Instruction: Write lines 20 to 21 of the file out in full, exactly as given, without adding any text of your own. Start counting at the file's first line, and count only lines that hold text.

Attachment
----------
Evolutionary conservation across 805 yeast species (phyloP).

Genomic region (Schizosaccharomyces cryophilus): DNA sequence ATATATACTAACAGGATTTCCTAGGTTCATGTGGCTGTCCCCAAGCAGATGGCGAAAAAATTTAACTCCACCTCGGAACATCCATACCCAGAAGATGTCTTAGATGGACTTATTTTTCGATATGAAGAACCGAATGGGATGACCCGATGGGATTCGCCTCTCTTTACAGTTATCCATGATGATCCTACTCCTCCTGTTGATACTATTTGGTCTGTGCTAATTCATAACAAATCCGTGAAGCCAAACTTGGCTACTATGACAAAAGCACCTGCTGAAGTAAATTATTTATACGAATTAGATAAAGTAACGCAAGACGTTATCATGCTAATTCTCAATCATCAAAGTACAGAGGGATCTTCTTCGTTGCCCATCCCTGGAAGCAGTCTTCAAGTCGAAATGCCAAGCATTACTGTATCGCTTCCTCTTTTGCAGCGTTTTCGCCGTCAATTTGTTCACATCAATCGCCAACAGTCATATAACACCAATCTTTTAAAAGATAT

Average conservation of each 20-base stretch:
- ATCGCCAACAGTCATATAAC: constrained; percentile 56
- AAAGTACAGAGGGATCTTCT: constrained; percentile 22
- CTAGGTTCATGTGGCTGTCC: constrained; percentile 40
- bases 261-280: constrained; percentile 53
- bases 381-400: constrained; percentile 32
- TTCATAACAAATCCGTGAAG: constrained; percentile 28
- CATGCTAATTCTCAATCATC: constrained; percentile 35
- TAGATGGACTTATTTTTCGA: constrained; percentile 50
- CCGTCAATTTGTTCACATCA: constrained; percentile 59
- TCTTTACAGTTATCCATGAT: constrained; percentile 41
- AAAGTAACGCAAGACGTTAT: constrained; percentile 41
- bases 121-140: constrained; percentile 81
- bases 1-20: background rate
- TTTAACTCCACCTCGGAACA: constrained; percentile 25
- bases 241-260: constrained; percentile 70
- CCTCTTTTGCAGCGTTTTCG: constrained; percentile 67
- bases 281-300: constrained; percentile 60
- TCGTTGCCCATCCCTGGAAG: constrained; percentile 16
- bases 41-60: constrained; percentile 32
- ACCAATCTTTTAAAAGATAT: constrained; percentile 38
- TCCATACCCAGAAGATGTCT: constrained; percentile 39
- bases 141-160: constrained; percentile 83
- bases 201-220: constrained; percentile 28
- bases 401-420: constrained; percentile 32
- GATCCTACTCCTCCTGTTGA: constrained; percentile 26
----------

- bases 281-300: constrained; percentile 60
- TCGTTGCCCATCCCTGGAAG: constrained; percentile 16